“The real power of such laws is that they lead a change in attitudes. In a society that wants to make full use of its human resources, as well as be fair to people, that change in attitudes to disabled people was necessary. It was quite an inspiring year, quite apart from the legislation, spending most of that year with disabled people.
“It really brought home that disabled people are usually people of remarkable abilities, who happen to have one disability. All those other abilities should be brought out, should be developed, as for all the rest of us. I’ve always had no sympathy ever since then with people who are not disabled, but are idle.
“There are disabled people who work so hard to compensate for or overcome. Which is why I think it’s a Conservative thing to support those people. There are people who do amazing jobs with disabilities.
“To take a political example, David Blunkett being Home Secretary as a blind man, mastering all the briefs and reading all the documents, where a reasonable adjustment was made. In the case of his job, they prepared in braille what he needed to read.
“There are people in many walks of life who are inspiring like that. So the rest of us have no excuse when there are disabled people who can do such tremendous things. This is why I came to feel so strongly about it.
“And I’m proud of it because it affected that. It pushed along the change in attitude to disabled people. And it was a politically very tricky thing to steer through. So I felt I really had to use, not every trick, but every manoeuvre that I’d ever learned, to get this thing onto the statute book.”
ConHome: “Do you think the Conservative Party still has an electoral problem of being seen as the party of the rich? You haven’t used the term ‘compassionate conservatism’, but there is an element of compassion in this.”
Hague: “Well there is an element in its broadest sense. However I’ve never seen this as compassion. This is helping people who really want to help themselves. This is people who want to work and who want to be able to work and contribute to society.
“So it’s not compassion in the sense of ‘We’re going to look after you’. The Conservative Party has always had with some parts of the country this problem of perception. But I think that’s true of Centre-Right parties the world over.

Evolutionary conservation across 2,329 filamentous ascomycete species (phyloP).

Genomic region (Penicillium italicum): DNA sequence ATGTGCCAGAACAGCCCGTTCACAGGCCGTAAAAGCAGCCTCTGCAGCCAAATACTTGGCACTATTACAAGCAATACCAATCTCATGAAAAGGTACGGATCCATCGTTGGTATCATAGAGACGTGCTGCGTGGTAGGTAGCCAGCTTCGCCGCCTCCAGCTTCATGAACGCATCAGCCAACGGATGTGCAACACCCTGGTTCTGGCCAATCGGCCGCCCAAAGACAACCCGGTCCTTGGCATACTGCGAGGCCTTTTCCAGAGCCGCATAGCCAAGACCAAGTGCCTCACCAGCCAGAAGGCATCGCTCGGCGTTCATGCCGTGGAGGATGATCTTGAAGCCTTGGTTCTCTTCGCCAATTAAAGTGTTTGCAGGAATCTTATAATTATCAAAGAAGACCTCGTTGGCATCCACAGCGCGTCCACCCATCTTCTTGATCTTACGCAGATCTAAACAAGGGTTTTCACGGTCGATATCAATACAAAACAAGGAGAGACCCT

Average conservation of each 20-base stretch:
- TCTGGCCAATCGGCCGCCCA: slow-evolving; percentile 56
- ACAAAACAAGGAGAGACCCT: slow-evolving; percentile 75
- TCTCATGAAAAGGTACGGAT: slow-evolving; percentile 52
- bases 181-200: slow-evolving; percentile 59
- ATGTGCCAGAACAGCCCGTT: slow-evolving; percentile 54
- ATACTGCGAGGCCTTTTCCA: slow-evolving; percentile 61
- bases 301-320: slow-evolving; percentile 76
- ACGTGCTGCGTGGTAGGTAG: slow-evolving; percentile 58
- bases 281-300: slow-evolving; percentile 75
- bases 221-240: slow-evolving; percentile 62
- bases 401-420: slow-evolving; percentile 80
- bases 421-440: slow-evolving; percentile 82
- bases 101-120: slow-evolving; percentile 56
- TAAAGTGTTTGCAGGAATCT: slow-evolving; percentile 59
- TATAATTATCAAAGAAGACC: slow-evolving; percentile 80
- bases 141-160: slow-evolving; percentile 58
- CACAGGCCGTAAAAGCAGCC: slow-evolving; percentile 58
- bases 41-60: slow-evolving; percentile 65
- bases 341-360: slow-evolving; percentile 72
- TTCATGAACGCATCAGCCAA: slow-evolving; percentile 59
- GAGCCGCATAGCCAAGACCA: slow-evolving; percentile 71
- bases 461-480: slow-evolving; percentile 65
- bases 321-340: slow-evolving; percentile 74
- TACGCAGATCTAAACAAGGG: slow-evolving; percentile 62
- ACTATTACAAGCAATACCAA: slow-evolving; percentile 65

“Clearly it’s not an overwhelming perception or we wouldn’t have won the last general election. We are able to say two million more people in work. That was crucial at the general election we’ve just had. And I see disability legislation as part of that tradition.
“In practice it’s Conservatives who can create the most opportunities for people at all levels of income. Now there is still a job to do here, because 20 years on, there are more disabled people in work than there were then, and the rights we brought in on physical access and everything else have made an enormous difference, but there’s still quite an employment gap in terms of income in particular.
“And you may be talking as part of this commemoration to the current minister, Justin Tomlinson – he’s a very good minister and his focus is to halve the gap now in employment rates, and hopefully therefore also in income, to reduce the gap in income for disabled people.” [Tomlinson will write for tomorrow's ConHome.]
ConHome: “Do you think the Disability Discrimination Act has been slightly overlooked, in fact?”
Hague [after a pause]: “I don’t know. I’m a modest guy. I don’t expect firework displays every few weeks. It’s well-acknowledged among disability organisations, it’s well understood in Parliament, that this was a Conservative Government that did this.
“I’ve heard the Prime Minister mention it on many occasions. The fact that ConservativeHome’s doing articles about it suggests it’s not too overlooked.”